British rule destroyed the local character of the caste system. It broke up the homogeneity of small groups over small areas and encouraged organisation of castes over vast stretches of land. This became a major cause of the caste tensions and rivalries India has witnessed in recent years.

Caste has become synonymous with the theory of pollution. The issue is complex enough to merit separate treatment. Here it is possible only to say that like in much else of the caste system, in this regard too we have been victims of the British propaganda machine.

Some idea of the issue involved can be had from Mary Douglas, a distinguished anthropologist. She has written, “I believe that ideas about separating, purifying, demarcating and punishing transgressions have as their main function to impose system on an inherently untidy experience. It is only by exaggerating the difference between within and without, above and below, male and female, with and against that a semblance of order is created.”

Based as the Mandal Commission report is on a totally distorted view of the past, it deserves to be rejected in toto. No amount of ‘improvement’ on its recommendations can correct its distorted perspective.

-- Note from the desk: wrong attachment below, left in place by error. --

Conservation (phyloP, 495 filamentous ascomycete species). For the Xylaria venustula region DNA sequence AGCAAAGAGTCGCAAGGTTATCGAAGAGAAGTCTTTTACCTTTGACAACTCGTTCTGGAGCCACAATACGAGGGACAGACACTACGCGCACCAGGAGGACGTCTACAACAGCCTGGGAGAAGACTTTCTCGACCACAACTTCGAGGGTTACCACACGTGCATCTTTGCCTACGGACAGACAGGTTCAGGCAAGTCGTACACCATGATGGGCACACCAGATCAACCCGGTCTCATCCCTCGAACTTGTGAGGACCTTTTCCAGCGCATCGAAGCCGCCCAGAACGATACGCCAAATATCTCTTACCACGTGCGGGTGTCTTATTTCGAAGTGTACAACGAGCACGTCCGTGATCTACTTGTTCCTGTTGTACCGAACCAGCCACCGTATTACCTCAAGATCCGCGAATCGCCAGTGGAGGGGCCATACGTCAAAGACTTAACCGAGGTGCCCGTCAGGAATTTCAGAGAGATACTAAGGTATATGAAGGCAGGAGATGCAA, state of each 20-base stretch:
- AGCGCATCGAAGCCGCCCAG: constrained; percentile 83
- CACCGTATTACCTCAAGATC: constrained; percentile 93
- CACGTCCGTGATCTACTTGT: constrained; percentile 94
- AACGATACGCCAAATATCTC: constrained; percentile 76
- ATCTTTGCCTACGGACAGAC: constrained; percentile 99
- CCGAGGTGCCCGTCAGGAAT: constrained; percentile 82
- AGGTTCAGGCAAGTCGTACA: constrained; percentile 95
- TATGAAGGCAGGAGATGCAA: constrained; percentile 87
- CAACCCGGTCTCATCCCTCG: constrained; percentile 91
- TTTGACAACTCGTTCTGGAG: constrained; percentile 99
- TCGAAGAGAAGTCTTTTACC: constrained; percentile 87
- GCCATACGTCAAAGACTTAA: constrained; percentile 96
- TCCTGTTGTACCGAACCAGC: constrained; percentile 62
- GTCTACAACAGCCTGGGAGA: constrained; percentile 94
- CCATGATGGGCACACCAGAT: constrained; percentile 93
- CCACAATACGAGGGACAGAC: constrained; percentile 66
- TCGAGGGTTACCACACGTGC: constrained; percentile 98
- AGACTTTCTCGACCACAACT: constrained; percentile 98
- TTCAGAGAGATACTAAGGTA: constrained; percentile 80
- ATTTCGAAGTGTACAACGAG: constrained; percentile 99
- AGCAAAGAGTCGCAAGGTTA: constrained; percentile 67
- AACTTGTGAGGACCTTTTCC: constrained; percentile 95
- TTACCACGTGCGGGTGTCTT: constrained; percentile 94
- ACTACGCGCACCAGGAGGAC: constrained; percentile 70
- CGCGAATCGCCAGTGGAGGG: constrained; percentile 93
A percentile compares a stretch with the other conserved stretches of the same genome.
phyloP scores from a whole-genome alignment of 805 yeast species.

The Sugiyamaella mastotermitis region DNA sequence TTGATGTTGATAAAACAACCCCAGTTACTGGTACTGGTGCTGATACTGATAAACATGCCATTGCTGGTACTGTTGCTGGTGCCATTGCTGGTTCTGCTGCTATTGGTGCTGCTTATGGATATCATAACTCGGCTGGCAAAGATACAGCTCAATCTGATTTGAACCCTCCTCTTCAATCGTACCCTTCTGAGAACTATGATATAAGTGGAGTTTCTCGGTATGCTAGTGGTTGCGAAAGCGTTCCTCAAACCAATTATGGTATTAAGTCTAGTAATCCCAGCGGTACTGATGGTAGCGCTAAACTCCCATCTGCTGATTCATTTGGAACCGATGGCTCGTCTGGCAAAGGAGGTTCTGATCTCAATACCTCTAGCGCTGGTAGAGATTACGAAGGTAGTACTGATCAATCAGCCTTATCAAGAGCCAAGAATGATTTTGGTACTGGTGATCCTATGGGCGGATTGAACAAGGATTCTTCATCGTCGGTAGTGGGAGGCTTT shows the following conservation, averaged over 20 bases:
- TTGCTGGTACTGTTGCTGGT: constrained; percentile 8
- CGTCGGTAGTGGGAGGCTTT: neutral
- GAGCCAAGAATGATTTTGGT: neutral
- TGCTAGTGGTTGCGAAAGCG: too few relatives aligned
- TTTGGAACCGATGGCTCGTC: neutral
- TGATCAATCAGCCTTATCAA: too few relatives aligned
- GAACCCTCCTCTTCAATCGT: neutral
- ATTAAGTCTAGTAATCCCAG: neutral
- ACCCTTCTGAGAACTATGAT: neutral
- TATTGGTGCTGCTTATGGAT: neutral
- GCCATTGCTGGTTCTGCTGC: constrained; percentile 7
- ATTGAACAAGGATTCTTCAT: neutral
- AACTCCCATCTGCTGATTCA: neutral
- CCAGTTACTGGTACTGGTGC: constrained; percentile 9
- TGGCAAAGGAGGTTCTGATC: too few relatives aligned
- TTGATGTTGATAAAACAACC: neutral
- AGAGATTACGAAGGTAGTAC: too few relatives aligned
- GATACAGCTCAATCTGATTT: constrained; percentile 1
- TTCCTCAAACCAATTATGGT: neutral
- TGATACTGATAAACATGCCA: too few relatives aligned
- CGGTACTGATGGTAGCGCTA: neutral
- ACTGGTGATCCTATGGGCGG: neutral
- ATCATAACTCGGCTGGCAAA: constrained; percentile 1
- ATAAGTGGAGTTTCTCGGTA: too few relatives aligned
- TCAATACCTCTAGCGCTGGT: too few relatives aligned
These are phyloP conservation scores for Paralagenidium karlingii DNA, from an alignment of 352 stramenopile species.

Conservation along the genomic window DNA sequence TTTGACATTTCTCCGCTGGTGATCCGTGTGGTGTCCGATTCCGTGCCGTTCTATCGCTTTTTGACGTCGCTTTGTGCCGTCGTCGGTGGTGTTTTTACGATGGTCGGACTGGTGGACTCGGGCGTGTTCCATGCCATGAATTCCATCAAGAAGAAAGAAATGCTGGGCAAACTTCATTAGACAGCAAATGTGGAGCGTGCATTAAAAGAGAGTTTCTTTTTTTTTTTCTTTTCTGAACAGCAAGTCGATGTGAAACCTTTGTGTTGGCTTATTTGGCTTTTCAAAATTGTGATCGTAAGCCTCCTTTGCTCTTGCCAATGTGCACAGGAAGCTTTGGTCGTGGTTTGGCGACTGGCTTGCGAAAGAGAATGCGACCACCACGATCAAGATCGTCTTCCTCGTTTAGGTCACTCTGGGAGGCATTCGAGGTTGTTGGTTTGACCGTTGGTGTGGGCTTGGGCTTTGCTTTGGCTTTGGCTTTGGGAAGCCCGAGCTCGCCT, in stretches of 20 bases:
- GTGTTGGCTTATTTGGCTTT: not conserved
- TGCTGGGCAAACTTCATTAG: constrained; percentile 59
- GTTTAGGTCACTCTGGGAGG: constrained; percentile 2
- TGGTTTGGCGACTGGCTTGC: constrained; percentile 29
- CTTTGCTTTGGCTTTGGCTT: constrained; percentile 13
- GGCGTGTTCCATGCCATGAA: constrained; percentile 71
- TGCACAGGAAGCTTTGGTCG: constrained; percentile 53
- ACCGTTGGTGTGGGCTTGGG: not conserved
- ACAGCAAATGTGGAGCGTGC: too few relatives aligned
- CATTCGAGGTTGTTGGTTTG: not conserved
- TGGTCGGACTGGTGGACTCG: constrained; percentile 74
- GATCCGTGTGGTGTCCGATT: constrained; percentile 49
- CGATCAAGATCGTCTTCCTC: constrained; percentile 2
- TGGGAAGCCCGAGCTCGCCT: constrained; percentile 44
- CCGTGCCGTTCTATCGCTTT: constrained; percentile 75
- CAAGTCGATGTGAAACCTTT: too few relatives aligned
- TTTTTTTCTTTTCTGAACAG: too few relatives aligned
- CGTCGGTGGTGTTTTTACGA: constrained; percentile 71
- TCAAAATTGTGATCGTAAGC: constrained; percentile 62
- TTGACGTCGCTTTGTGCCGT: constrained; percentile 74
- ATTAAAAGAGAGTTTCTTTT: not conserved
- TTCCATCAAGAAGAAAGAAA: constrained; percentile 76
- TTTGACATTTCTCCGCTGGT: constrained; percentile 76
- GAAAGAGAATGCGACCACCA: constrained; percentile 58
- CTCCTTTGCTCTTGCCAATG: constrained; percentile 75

<i>(The author is a historian and professor at Delhi university.)</i>
<b>Logic behind perversion of caste</b>
Ram Sawrup

<i>(From the Indian Express, 13th September, 1996)</i>

Today casteism is rampant. It is a new phenomenon. Old India had castes but not casteism. In its present form, casteism is a construct of colonial period, a product of imperial policies and colonial scholarship. It was strengthened by the breast-beating of our own “reformers”. Today, it has acquired its own momentum and vested interests.

In the old days, the Hindu caste system was integrating principle. It provided economic security. One had a vocation as soon as one was born.- a dream for those threatened with chronic unemployment. The system combined security with freedom; it provided social space as well as closer identity; here the individual was not atomised and did not become rootless. There was also no dearth of social mobility; whole groups of people rose and fell in the social scale. Rigidity about the old Indian castes is a myth. Ziegenbbalg writing on the eve of the British advent saw that at least one-third of the people practised other than their traditional calling and that “official and political functions, such as those of teachers, councillors, governors, priests, poets and even kings were not considered the prerogative of any particular group, but are open to all”.